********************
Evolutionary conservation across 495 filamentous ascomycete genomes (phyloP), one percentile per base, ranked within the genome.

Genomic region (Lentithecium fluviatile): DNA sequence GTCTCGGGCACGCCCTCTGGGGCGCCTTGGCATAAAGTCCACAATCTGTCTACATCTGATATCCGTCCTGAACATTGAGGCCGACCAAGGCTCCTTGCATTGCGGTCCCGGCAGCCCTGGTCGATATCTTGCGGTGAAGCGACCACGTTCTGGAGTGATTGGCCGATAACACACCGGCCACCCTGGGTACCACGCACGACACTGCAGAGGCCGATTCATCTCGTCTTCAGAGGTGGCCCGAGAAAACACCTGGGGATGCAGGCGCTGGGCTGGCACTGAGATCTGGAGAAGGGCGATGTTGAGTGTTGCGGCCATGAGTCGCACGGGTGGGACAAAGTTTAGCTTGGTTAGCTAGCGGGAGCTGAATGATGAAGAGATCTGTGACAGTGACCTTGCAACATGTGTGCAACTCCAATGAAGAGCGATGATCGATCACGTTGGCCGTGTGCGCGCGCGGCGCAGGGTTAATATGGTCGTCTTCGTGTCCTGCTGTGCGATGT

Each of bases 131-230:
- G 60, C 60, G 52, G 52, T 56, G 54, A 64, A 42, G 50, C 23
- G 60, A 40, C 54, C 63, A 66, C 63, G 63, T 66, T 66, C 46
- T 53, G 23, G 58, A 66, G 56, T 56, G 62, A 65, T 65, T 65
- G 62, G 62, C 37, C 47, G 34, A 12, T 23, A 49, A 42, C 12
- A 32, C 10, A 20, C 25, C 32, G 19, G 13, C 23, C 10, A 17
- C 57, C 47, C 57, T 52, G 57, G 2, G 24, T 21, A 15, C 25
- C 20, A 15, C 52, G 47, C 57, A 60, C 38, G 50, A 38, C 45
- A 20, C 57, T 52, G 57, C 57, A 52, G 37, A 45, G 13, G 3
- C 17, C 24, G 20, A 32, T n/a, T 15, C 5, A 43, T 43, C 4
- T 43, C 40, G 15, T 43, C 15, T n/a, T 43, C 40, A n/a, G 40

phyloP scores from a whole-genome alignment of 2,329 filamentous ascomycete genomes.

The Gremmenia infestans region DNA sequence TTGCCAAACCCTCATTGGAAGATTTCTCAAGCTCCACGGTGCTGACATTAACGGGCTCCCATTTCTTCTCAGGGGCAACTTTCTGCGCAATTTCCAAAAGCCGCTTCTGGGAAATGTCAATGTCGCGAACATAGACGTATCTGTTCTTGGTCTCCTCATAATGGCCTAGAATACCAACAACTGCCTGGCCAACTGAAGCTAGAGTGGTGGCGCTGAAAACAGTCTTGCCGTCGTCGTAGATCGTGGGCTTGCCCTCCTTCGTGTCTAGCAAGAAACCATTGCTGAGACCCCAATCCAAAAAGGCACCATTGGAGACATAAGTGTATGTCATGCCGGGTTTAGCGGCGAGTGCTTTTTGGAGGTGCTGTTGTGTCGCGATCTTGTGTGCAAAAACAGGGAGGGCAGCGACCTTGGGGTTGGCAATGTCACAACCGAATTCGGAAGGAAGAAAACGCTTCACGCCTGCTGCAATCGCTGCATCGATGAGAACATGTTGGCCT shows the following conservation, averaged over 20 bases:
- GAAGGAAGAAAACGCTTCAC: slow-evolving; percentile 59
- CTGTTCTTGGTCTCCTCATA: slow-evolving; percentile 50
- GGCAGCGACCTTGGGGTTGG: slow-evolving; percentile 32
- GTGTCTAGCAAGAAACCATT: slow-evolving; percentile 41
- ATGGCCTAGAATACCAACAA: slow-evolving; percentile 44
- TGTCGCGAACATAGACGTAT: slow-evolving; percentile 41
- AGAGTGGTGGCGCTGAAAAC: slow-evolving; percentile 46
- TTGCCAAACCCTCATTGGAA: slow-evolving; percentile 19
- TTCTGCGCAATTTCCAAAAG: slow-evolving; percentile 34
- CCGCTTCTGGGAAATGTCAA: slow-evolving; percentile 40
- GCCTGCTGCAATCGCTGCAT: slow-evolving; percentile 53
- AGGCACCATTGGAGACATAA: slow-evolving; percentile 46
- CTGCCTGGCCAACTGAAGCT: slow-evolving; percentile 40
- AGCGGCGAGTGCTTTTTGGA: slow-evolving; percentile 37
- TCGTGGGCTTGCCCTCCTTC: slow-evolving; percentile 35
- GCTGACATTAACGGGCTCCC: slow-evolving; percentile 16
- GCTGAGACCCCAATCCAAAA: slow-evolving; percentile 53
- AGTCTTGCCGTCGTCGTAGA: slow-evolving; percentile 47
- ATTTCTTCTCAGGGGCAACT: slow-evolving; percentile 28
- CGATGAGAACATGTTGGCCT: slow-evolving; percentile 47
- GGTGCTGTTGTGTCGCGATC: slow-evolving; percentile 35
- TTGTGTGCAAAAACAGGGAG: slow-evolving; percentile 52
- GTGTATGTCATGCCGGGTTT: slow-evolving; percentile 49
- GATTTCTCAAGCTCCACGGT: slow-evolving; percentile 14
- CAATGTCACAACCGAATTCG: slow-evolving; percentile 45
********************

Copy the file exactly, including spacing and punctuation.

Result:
Evolutionary conservation across 495 filamentous ascomycete genomes (phyloP), one percentile per base, ranked within the genome.

Genomic region (Lentithecium fluviatile): DNA sequence GTCTCGGGCACGCCCTCTGGGGCGCCTTGGCATAAAGTCCACAATCTGTCTACATCTGATATCCGTCCTGAACATTGAGGCCGACCAAGGCTCCTTGCATTGCGGTCCCGGCAGCCCTGGTCGATATCTTGCGGTGAAGCGACCACGTTCTGGAGTGATTGGCCGATAACACACCGGCCACCCTGGGTACCACGCACGACACTGCAGAGGCCGATTCATCTCGTCTTCAGAGGTGGCCCGAGAAAACACCTGGGGATGCAGGCGCTGGGCTGGCACTGAGATCTGGAGAAGGGCGATGTTGAGTGTTGCGGCCATGAGTCGCACGGGTGGGACAAAGTTTAGCTTGGTTAGCTAGCGGGAGCTGAATGATGAAGAGATCTGTGACAGTGACCTTGCAACATGTGTGCAACTCCAATGAAGAGCGATGATCGATCACGTTGGCCGTGTGCGCGCGCGGCGCAGGGTTAATATGGTCGTCTTCGTGTCCTGCTGTGCGATGT

Each of bases 131-230:
- G 60, C 60, G 52, G 52, T 56, G 54, A 64, A 42, G 50, C 23
- G 60, A 40, C 54, C 63, A 66, C 63, G 63, T 66, T 66, C 46
- T 53, G 23, G 58, A 66, G 56, T 56, G 62, A 65, T 65, T 65
- G 62, G 62, C 37, C 47, G 34, A 12, T 23, A 49, A 42, C 12
- A 32, C 10, A 20, C 25, C 32, G 19, G 13, C 23, C 10, A 17
- C 57, C 47, C 57, T 52, G 57, G 2, G 24, T 21, A 15, C 25
- C 20, A 15, C 52, G 47, C 57, A 60, C 38, G 50, A 38, C 45
- A 20, C 57, T 52, G 57, C 57, A 52, G 37, A 45, G 13, G 3
- C 17, C 24, G 20, A 32, T n/a, T 15, C 5, A 43, T 43, C 4
- T 43, C 40, G 15, T 43, C 15, T n/a, T 43, C 40, A n/a, G 40

phyloP scores from a whole-genome alignment of 2,329 filamentous ascomycete genomes.

The Gremmenia infestans region DNA sequence TTGCCAAACCCTCATTGGAAGATTTCTCAAGCTCCACGGTGCTGACATTAACGGGCTCCCATTTCTTCTCAGGGGCAACTTTCTGCGCAATTTCCAAAAGCCGCTTCTGGGAAATGTCAATGTCGCGAACATAGACGTATCTGTTCTTGGTCTCCTCATAATGGCCTAGAATACCAACAACTGCCTGGCCAACTGAAGCTAGAGTGGTGGCGCTGAAAACAGTCTTGCCGTCGTCGTAGATCGTGGGCTTGCCCTCCTTCGTGTCTAGCAAGAAACCATTGCTGAGACCCCAATCCAAAAAGGCACCATTGGAGACATAAGTGTATGTCATGCCGGGTTTAGCGGCGAGTGCTTTTTGGAGGTGCTGTTGTGTCGCGATCTTGTGTGCAAAAACAGGGAGGGCAGCGACCTTGGGGTTGGCAATGTCACAACCGAATTCGGAAGGAAGAAAACGCTTCACGCCTGCTGCAATCGCTGCATCGATGAGAACATGTTGGCCT shows the following conservation, averaged over 20 bases:
- GAAGGAAGAAAACGCTTCAC: slow-evolving; percentile 59
- CTGTTCTTGGTCTCCTCATA: slow-evolving; percentile 50
- GGCAGCGACCTTGGGGTTGG: slow-evolving; percentile 32
- GTGTCTAGCAAGAAACCATT: slow-evolving; percentile 41
- ATGGCCTAGAATACCAACAA: slow-evolving; percentile 44
- TGTCGCGAACATAGACGTAT: slow-evolving; percentile 41
- AGAGTGGTGGCGCTGAAAAC: slow-evolving; percentile 46
- TTGCCAAACCCTCATTGGAA: slow-evolving; percentile 19
- TTCTGCGCAATTTCCAAAAG: slow-evolving; percentile 34
- CCGCTTCTGGGAAATGTCAA: slow-evolving; percentile 40
- GCCTGCTGCAATCGCTGCAT: slow-evolving; percentile 53
- AGGCACCATTGGAGACATAA: slow-evolving; percentile 46
- CTGCCTGGCCAACTGAAGCT: slow-evolving; percentile 40
- AGCGGCGAGTGCTTTTTGGA: slow-evolving; percentile 37
- TCGTGGGCTTGCCCTCCTTC: slow-evolving; percentile 35
- GCTGACATTAACGGGCTCCC: slow-evolving; percentile 16
- GCTGAGACCCCAATCCAAAA: slow-evolving; percentile 53
- AGTCTTGCCGTCGTCGTAGA: slow-evolving; percentile 47
- ATTTCTTCTCAGGGGCAACT: slow-evolving; percentile 28
- CGATGAGAACATGTTGGCCT: slow-evolving; percentile 47
- GGTGCTGTTGTGTCGCGATC: slow-evolving; percentile 35
- TTGTGTGCAAAAACAGGGAG: slow-evolving; percentile 52
- GTGTATGTCATGCCGGGTTT: slow-evolving; percentile 49
- GATTTCTCAAGCTCCACGGT: slow-evolving; percentile 14
- CAATGTCACAACCGAATTCG: slow-evolving; percentile 45